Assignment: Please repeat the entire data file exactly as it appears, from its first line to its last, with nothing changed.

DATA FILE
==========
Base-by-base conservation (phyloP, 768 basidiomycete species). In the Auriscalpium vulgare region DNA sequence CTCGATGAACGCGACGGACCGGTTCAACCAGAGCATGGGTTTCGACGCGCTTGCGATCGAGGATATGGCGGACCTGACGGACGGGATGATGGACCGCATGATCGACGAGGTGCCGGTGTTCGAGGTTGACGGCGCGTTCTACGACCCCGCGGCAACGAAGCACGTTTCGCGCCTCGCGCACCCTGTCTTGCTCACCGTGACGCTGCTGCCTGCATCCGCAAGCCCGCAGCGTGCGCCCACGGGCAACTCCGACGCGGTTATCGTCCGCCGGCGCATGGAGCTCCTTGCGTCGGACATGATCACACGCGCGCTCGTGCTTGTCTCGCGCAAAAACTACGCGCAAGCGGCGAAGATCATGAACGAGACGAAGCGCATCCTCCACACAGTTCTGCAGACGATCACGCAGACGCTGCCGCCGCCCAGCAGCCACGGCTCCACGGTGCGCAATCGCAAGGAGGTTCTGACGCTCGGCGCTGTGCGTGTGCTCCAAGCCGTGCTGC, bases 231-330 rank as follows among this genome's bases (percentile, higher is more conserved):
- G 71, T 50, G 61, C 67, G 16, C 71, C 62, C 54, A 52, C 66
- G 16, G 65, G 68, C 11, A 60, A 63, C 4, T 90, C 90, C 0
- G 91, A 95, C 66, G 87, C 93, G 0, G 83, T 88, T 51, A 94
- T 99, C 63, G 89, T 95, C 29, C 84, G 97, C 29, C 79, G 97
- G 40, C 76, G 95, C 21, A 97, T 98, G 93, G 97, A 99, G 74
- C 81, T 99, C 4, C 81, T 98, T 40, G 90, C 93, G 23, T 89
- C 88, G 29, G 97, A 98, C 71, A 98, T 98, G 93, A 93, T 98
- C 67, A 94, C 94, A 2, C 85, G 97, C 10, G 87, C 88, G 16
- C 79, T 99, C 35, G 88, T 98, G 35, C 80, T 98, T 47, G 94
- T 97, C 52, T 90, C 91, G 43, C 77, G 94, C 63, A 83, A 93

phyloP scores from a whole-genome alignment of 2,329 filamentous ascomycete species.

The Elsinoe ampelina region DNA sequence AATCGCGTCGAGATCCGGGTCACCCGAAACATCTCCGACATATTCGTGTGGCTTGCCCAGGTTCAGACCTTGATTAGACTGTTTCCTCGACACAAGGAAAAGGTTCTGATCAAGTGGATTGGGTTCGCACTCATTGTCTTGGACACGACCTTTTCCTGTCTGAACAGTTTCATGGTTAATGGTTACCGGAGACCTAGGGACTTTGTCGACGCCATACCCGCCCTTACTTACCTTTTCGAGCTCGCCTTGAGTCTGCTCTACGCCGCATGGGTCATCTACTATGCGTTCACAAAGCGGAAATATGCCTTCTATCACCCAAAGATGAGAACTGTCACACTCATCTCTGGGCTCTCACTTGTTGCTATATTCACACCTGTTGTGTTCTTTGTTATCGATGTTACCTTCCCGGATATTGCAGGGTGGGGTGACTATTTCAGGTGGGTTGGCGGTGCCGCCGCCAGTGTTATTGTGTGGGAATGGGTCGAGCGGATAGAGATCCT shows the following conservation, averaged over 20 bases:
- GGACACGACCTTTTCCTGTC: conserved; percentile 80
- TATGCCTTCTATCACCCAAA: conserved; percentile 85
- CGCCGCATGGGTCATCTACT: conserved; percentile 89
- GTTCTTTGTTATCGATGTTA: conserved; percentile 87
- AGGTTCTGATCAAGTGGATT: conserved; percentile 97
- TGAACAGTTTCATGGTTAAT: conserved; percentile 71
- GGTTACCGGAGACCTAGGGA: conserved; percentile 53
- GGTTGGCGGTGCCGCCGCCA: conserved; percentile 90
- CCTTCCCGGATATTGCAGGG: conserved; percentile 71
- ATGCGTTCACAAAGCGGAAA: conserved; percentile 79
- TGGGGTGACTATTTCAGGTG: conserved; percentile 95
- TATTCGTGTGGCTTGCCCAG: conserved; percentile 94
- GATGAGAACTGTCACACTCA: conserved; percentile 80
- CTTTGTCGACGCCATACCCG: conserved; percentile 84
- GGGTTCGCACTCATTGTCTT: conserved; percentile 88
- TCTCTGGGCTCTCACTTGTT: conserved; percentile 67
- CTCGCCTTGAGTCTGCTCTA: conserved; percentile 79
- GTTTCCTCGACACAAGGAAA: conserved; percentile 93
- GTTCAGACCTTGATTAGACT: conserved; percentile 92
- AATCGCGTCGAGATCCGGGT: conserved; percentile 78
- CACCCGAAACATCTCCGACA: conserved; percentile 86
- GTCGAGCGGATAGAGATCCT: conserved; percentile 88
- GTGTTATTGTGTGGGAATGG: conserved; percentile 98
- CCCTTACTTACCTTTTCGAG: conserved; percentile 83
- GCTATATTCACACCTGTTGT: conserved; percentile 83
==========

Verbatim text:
Base-by-base conservation (phyloP, 768 basidiomycete species). In the Auriscalpium vulgare region DNA sequence CTCGATGAACGCGACGGACCGGTTCAACCAGAGCATGGGTTTCGACGCGCTTGCGATCGAGGATATGGCGGACCTGACGGACGGGATGATGGACCGCATGATCGACGAGGTGCCGGTGTTCGAGGTTGACGGCGCGTTCTACGACCCCGCGGCAACGAAGCACGTTTCGCGCCTCGCGCACCCTGTCTTGCTCACCGTGACGCTGCTGCCTGCATCCGCAAGCCCGCAGCGTGCGCCCACGGGCAACTCCGACGCGGTTATCGTCCGCCGGCGCATGGAGCTCCTTGCGTCGGACATGATCACACGCGCGCTCGTGCTTGTCTCGCGCAAAAACTACGCGCAAGCGGCGAAGATCATGAACGAGACGAAGCGCATCCTCCACACAGTTCTGCAGACGATCACGCAGACGCTGCCGCCGCCCAGCAGCCACGGCTCCACGGTGCGCAATCGCAAGGAGGTTCTGACGCTCGGCGCTGTGCGTGTGCTCCAAGCCGTGCTGC, bases 231-330 rank as follows among this genome's bases (percentile, higher is more conserved):
- G 71, T 50, G 61, C 67, G 16, C 71, C 62, C 54, A 52, C 66
- G 16, G 65, G 68, C 11, A 60, A 63, C 4, T 90, C 90, C 0
- G 91, A 95, C 66, G 87, C 93, G 0, G 83, T 88, T 51, A 94
- T 99, C 63, G 89, T 95, C 29, C 84, G 97, C 29, C 79, G 97
- G 40, C 76, G 95, C 21, A 97, T 98, G 93, G 97, A 99, G 74
- C 81, T 99, C 4, C 81, T 98, T 40, G 90, C 93, G 23, T 89
- C 88, G 29, G 97, A 98, C 71, A 98, T 98, G 93, A 93, T 98
- C 67, A 94, C 94, A 2, C 85, G 97, C 10, G 87, C 88, G 16
- C 79, T 99, C 35, G 88, T 98, G 35, C 80, T 98, T 47, G 94
- T 97, C 52, T 90, C 91, G 43, C 77, G 94, C 63, A 83, A 93

phyloP scores from a whole-genome alignment of 2,329 filamentous ascomycete species.

The Elsinoe ampelina region DNA sequence AATCGCGTCGAGATCCGGGTCACCCGAAACATCTCCGACATATTCGTGTGGCTTGCCCAGGTTCAGACCTTGATTAGACTGTTTCCTCGACACAAGGAAAAGGTTCTGATCAAGTGGATTGGGTTCGCACTCATTGTCTTGGACACGACCTTTTCCTGTCTGAACAGTTTCATGGTTAATGGTTACCGGAGACCTAGGGACTTTGTCGACGCCATACCCGCCCTTACTTACCTTTTCGAGCTCGCCTTGAGTCTGCTCTACGCCGCATGGGTCATCTACTATGCGTTCACAAAGCGGAAATATGCCTTCTATCACCCAAAGATGAGAACTGTCACACTCATCTCTGGGCTCTCACTTGTTGCTATATTCACACCTGTTGTGTTCTTTGTTATCGATGTTACCTTCCCGGATATTGCAGGGTGGGGTGACTATTTCAGGTGGGTTGGCGGTGCCGCCGCCAGTGTTATTGTGTGGGAATGGGTCGAGCGGATAGAGATCCT shows the following conservation, averaged over 20 bases:
- GGACACGACCTTTTCCTGTC: conserved; percentile 80
- TATGCCTTCTATCACCCAAA: conserved; percentile 85
- CGCCGCATGGGTCATCTACT: conserved; percentile 89
- GTTCTTTGTTATCGATGTTA: conserved; percentile 87
- AGGTTCTGATCAAGTGGATT: conserved; percentile 97
- TGAACAGTTTCATGGTTAAT: conserved; percentile 71
- GGTTACCGGAGACCTAGGGA: conserved; percentile 53
- GGTTGGCGGTGCCGCCGCCA: conserved; percentile 90
- CCTTCCCGGATATTGCAGGG: conserved; percentile 71
- ATGCGTTCACAAAGCGGAAA: conserved; percentile 79
- TGGGGTGACTATTTCAGGTG: conserved; percentile 95
- TATTCGTGTGGCTTGCCCAG: conserved; percentile 94
- GATGAGAACTGTCACACTCA: conserved; percentile 80
- CTTTGTCGACGCCATACCCG: conserved; percentile 84
- GGGTTCGCACTCATTGTCTT: conserved; percentile 88
- TCTCTGGGCTCTCACTTGTT: conserved; percentile 67
- CTCGCCTTGAGTCTGCTCTA: conserved; percentile 79
- GTTTCCTCGACACAAGGAAA: conserved; percentile 93
- GTTCAGACCTTGATTAGACT: conserved; percentile 92
- AATCGCGTCGAGATCCGGGT: conserved; percentile 78
- CACCCGAAACATCTCCGACA: conserved; percentile 86
- GTCGAGCGGATAGAGATCCT: conserved; percentile 88
- GTGTTATTGTGTGGGAATGG: conserved; percentile 98
- CCCTTACTTACCTTTTCGAG: conserved; percentile 83
- GCTATATTCACACCTGTTGT: conserved; percentile 83